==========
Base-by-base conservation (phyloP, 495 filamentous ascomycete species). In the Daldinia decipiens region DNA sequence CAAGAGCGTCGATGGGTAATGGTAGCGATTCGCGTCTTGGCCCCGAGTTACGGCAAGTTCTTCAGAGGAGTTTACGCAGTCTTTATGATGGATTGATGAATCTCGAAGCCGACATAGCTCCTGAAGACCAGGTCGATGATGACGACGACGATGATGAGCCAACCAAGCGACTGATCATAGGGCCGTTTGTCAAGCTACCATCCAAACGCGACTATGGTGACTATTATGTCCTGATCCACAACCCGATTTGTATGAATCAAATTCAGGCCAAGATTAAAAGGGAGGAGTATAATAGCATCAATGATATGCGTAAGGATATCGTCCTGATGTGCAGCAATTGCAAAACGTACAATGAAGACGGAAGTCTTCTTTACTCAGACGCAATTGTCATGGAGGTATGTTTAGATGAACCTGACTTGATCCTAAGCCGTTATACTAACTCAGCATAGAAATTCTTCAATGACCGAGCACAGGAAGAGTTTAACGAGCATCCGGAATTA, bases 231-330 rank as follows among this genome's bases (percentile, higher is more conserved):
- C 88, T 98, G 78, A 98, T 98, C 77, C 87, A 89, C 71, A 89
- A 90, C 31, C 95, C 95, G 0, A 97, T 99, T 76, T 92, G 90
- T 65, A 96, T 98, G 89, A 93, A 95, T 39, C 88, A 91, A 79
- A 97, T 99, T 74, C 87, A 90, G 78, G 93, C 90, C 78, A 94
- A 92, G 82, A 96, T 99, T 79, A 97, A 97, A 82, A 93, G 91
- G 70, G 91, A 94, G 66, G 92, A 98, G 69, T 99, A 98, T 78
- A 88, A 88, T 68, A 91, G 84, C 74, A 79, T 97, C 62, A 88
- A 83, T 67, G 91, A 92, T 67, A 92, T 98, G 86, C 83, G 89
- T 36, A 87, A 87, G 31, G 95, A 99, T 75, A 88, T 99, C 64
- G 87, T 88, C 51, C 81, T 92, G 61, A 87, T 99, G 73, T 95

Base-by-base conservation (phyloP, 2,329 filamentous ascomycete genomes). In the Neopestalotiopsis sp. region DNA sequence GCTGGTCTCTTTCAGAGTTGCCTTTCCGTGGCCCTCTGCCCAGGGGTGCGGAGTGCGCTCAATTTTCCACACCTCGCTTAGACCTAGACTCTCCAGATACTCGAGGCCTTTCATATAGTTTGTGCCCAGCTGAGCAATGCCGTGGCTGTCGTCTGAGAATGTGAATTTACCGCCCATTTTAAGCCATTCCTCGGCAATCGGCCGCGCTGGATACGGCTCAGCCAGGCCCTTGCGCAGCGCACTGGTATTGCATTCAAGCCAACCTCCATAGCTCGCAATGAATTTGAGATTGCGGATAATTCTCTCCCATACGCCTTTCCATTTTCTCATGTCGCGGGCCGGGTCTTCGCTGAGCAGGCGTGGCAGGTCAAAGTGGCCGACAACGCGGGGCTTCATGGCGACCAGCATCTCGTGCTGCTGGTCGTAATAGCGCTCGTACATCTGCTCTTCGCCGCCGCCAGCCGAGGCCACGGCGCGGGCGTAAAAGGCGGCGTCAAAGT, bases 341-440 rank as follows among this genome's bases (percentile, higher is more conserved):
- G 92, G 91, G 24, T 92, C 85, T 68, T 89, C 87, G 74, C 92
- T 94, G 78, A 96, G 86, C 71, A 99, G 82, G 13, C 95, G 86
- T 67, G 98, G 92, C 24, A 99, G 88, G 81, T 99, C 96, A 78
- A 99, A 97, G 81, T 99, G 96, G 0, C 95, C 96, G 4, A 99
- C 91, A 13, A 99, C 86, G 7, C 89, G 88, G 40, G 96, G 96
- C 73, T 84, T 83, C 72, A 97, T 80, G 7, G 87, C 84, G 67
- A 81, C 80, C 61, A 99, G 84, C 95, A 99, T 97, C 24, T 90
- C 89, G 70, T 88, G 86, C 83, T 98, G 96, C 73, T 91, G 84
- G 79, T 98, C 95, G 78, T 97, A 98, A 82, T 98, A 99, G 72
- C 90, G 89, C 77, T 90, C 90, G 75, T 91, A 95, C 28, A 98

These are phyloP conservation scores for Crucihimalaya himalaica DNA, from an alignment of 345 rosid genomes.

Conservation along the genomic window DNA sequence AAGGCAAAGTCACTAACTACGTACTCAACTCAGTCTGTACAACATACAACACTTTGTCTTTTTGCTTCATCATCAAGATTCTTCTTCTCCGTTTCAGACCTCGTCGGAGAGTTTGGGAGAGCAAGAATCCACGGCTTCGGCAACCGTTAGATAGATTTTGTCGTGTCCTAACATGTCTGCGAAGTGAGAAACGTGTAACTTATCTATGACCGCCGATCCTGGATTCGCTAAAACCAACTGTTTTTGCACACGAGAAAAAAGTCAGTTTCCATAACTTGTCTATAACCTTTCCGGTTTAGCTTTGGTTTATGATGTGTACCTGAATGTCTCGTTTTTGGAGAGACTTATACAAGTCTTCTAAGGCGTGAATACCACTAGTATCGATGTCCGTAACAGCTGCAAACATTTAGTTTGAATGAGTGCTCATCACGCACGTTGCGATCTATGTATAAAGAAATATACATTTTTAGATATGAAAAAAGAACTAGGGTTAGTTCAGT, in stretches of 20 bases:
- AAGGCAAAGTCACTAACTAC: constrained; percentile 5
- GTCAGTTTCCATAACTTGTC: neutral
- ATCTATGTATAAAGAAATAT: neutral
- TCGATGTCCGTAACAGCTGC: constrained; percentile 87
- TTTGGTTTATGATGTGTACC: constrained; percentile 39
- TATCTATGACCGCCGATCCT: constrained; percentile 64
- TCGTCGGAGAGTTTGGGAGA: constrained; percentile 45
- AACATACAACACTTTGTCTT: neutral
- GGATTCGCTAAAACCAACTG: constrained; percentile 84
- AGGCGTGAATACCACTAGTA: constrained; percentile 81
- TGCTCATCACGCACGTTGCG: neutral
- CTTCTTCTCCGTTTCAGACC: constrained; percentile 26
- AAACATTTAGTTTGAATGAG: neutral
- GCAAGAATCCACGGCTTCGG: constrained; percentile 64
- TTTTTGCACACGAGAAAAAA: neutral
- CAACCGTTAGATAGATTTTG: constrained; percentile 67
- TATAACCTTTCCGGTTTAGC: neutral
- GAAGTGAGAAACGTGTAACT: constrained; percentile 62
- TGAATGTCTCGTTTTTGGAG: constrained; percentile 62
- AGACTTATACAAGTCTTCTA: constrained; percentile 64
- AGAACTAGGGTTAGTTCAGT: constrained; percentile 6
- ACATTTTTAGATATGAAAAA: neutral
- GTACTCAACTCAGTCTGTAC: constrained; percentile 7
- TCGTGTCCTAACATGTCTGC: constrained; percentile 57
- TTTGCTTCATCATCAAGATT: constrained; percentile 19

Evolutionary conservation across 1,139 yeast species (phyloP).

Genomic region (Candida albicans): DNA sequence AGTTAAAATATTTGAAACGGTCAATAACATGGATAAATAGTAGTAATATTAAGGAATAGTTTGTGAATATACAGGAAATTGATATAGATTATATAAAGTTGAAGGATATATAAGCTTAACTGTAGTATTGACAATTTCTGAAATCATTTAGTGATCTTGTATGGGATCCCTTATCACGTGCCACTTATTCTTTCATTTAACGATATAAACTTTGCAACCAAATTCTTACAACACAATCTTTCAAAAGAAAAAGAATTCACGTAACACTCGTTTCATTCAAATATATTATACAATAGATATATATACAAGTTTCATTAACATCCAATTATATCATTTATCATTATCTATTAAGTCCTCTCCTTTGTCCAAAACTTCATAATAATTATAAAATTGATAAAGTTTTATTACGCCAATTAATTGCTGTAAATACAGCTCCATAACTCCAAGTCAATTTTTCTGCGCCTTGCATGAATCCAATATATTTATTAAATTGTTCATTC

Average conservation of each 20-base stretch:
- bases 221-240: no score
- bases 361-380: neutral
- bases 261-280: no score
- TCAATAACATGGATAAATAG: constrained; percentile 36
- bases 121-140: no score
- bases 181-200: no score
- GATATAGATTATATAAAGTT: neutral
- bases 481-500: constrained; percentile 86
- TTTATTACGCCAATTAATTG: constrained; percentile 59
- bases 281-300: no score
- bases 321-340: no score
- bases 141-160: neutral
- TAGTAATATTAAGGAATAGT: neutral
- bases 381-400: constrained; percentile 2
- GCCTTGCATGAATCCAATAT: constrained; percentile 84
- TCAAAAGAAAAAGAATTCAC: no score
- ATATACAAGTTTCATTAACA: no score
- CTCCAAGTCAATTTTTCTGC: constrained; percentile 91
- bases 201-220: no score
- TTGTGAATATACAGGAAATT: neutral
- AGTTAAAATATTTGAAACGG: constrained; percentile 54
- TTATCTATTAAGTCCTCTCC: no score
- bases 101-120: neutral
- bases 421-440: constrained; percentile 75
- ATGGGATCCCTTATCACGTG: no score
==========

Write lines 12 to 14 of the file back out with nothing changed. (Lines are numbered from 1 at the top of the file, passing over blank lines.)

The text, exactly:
Base-by-base conservation (phyloP, 2,329 filamentous ascomycete genomes). In the Neopestalotiopsis sp. region DNA sequence GCTGGTCTCTTTCAGAGTTGCCTTTCCGTGGCCCTCTGCCCAGGGGTGCGGAGTGCGCTCAATTTTCCACACCTCGCTTAGACCTAGACTCTCCAGATACTCGAGGCCTTTCATATAGTTTGTGCCCAGCTGAGCAATGCCGTGGCTGTCGTCTGAGAATGTGAATTTACCGCCCATTTTAAGCCATTCCTCGGCAATCGGCCGCGCTGGATACGGCTCAGCCAGGCCCTTGCGCAGCGCACTGGTATTGCATTCAAGCCAACCTCCATAGCTCGCAATGAATTTGAGATTGCGGATAATTCTCTCCCATACGCCTTTCCATTTTCTCATGTCGCGGGCCGGGTCTTCGCTGAGCAGGCGTGGCAGGTCAAAGTGGCCGACAACGCGGGGCTTCATGGCGACCAGCATCTCGTGCTGCTGGTCGTAATAGCGCTCGTACATCTGCTCTTCGCCGCCGCCAGCCGAGGCCACGGCGCGGGCGTAAAAGGCGGCGTCAAAGT, bases 341-440 rank as follows among this genome's bases (percentile, higher is more conserved):
- G 92, G 91, G 24, T 92, C 85, T 68, T 89, C 87, G 74, C 92
- T 94, G 78, A 96, G 86, C 71, A 99, G 82, G 13, C 95, G 86